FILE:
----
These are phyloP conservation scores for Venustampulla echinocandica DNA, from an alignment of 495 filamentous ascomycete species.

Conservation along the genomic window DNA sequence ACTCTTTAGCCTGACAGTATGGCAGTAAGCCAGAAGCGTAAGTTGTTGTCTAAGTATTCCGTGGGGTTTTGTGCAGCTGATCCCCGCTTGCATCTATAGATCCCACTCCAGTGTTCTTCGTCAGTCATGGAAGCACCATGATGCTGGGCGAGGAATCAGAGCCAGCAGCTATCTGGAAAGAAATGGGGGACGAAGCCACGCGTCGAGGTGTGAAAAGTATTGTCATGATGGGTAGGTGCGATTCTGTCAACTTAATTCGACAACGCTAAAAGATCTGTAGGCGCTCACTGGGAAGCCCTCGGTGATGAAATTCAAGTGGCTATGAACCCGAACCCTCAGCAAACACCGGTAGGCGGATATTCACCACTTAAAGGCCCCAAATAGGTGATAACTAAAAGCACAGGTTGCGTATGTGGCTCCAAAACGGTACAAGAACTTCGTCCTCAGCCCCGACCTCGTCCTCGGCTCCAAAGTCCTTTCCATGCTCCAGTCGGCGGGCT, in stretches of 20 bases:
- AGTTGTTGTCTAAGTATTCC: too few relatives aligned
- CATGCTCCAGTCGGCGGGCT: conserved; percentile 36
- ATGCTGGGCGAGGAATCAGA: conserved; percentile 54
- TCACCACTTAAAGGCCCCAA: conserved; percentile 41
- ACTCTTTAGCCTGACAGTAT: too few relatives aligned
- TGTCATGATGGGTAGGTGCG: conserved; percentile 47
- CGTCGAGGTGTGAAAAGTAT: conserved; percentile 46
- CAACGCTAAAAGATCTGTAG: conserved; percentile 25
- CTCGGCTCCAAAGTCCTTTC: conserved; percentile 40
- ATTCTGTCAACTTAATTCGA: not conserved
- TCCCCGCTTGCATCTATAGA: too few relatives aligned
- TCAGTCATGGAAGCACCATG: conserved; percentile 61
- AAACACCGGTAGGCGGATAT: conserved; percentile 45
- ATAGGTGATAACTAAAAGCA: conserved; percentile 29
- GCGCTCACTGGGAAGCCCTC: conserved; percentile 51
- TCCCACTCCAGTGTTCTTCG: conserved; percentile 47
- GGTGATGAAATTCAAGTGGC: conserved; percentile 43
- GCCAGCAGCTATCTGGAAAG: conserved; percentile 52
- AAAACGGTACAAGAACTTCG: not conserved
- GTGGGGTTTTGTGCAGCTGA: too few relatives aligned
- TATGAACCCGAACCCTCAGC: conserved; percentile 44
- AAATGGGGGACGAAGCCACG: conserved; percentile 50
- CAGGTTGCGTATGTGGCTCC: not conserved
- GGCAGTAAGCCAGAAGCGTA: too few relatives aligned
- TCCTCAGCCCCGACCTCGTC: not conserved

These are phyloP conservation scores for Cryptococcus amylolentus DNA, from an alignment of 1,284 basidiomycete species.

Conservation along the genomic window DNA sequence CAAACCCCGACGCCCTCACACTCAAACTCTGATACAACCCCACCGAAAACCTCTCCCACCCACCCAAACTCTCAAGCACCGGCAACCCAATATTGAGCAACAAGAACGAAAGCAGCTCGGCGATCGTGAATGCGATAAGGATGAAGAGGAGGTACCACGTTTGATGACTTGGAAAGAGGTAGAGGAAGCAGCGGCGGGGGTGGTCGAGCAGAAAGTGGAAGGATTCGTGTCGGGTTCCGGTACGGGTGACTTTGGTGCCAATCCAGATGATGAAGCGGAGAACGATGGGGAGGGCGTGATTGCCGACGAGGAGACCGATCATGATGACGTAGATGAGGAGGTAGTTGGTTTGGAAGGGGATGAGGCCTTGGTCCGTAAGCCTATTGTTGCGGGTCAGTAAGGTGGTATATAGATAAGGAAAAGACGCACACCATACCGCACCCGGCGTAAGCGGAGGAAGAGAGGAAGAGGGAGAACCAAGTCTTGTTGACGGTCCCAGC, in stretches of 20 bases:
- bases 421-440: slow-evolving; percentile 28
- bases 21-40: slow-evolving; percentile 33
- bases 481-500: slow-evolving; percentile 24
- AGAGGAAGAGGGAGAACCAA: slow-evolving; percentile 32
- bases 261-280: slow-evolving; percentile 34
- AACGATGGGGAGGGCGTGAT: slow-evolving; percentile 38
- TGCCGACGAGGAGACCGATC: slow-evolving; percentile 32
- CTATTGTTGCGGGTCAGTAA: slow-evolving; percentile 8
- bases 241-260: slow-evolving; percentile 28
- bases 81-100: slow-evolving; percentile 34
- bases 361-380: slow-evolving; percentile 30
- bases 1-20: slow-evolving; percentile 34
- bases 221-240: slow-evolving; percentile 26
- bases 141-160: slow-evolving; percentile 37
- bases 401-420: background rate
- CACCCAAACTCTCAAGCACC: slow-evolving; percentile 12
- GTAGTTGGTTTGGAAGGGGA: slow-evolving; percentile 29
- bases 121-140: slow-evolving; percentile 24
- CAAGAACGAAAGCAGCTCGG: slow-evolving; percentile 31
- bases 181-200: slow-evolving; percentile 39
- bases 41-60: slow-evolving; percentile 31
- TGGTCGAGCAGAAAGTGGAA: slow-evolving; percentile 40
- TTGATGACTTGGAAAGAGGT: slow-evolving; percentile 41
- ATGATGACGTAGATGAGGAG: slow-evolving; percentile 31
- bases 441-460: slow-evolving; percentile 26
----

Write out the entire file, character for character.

These are phyloP conservation scores for Venustampulla echinocandica DNA, from an alignment of 495 filamentous ascomycete species.

Conservation along the genomic window DNA sequence ACTCTTTAGCCTGACAGTATGGCAGTAAGCCAGAAGCGTAAGTTGTTGTCTAAGTATTCCGTGGGGTTTTGTGCAGCTGATCCCCGCTTGCATCTATAGATCCCACTCCAGTGTTCTTCGTCAGTCATGGAAGCACCATGATGCTGGGCGAGGAATCAGAGCCAGCAGCTATCTGGAAAGAAATGGGGGACGAAGCCACGCGTCGAGGTGTGAAAAGTATTGTCATGATGGGTAGGTGCGATTCTGTCAACTTAATTCGACAACGCTAAAAGATCTGTAGGCGCTCACTGGGAAGCCCTCGGTGATGAAATTCAAGTGGCTATGAACCCGAACCCTCAGCAAACACCGGTAGGCGGATATTCACCACTTAAAGGCCCCAAATAGGTGATAACTAAAAGCACAGGTTGCGTATGTGGCTCCAAAACGGTACAAGAACTTCGTCCTCAGCCCCGACCTCGTCCTCGGCTCCAAAGTCCTTTCCATGCTCCAGTCGGCGGGCT, in stretches of 20 bases:
- AGTTGTTGTCTAAGTATTCC: too few relatives aligned
- CATGCTCCAGTCGGCGGGCT: conserved; percentile 36
- ATGCTGGGCGAGGAATCAGA: conserved; percentile 54
- TCACCACTTAAAGGCCCCAA: conserved; percentile 41
- ACTCTTTAGCCTGACAGTAT: too few relatives aligned
- TGTCATGATGGGTAGGTGCG: conserved; percentile 47
- CGTCGAGGTGTGAAAAGTAT: conserved; percentile 46
- CAACGCTAAAAGATCTGTAG: conserved; percentile 25
- CTCGGCTCCAAAGTCCTTTC: conserved; percentile 40
- ATTCTGTCAACTTAATTCGA: not conserved
- TCCCCGCTTGCATCTATAGA: too few relatives aligned
- TCAGTCATGGAAGCACCATG: conserved; percentile 61
- AAACACCGGTAGGCGGATAT: conserved; percentile 45
- ATAGGTGATAACTAAAAGCA: conserved; percentile 29
- GCGCTCACTGGGAAGCCCTC: conserved; percentile 51
- TCCCACTCCAGTGTTCTTCG: conserved; percentile 47
- GGTGATGAAATTCAAGTGGC: conserved; percentile 43
- GCCAGCAGCTATCTGGAAAG: conserved; percentile 52
- AAAACGGTACAAGAACTTCG: not conserved
- GTGGGGTTTTGTGCAGCTGA: too few relatives aligned
- TATGAACCCGAACCCTCAGC: conserved; percentile 44
- AAATGGGGGACGAAGCCACG: conserved; percentile 50
- CAGGTTGCGTATGTGGCTCC: not conserved
- GGCAGTAAGCCAGAAGCGTA: too few relatives aligned
- TCCTCAGCCCCGACCTCGTC: not conserved

These are phyloP conservation scores for Cryptococcus amylolentus DNA, from an alignment of 1,284 basidiomycete species.

Conservation along the genomic window DNA sequence CAAACCCCGACGCCCTCACACTCAAACTCTGATACAACCCCACCGAAAACCTCTCCCACCCACCCAAACTCTCAAGCACCGGCAACCCAATATTGAGCAACAAGAACGAAAGCAGCTCGGCGATCGTGAATGCGATAAGGATGAAGAGGAGGTACCACGTTTGATGACTTGGAAAGAGGTAGAGGAAGCAGCGGCGGGGGTGGTCGAGCAGAAAGTGGAAGGATTCGTGTCGGGTTCCGGTACGGGTGACTTTGGTGCCAATCCAGATGATGAAGCGGAGAACGATGGGGAGGGCGTGATTGCCGACGAGGAGACCGATCATGATGACGTAGATGAGGAGGTAGTTGGTTTGGAAGGGGATGAGGCCTTGGTCCGTAAGCCTATTGTTGCGGGTCAGTAAGGTGGTATATAGATAAGGAAAAGACGCACACCATACCGCACCCGGCGTAAGCGGAGGAAGAGAGGAAGAGGGAGAACCAAGTCTTGTTGACGGTCCCAGC, in stretches of 20 bases:
- bases 421-440: slow-evolving; percentile 28
- bases 21-40: slow-evolving; percentile 33
- bases 481-500: slow-evolving; percentile 24
- AGAGGAAGAGGGAGAACCAA: slow-evolving; percentile 32
- bases 261-280: slow-evolving; percentile 34
- AACGATGGGGAGGGCGTGAT: slow-evolving; percentile 38
- TGCCGACGAGGAGACCGATC: slow-evolving; percentile 32
- CTATTGTTGCGGGTCAGTAA: slow-evolving; percentile 8
- bases 241-260: slow-evolving; percentile 28
- bases 81-100: slow-evolving; percentile 34
- bases 361-380: slow-evolving; percentile 30
- bases 1-20: slow-evolving; percentile 34
- bases 221-240: slow-evolving; percentile 26
- bases 141-160: slow-evolving; percentile 37
- bases 401-420: background rate
- CACCCAAACTCTCAAGCACC: slow-evolving; percentile 12
- GTAGTTGGTTTGGAAGGGGA: slow-evolving; percentile 29
- bases 121-140: slow-evolving; percentile 24
- CAAGAACGAAAGCAGCTCGG: slow-evolving; percentile 31
- bases 181-200: slow-evolving; percentile 39
- bases 41-60: slow-evolving; percentile 31
- TGGTCGAGCAGAAAGTGGAA: slow-evolving; percentile 40
- TTGATGACTTGGAAAGAGGT: slow-evolving; percentile 41
- ATGATGACGTAGATGAGGAG: slow-evolving; percentile 31
- bases 441-460: slow-evolving; percentile 26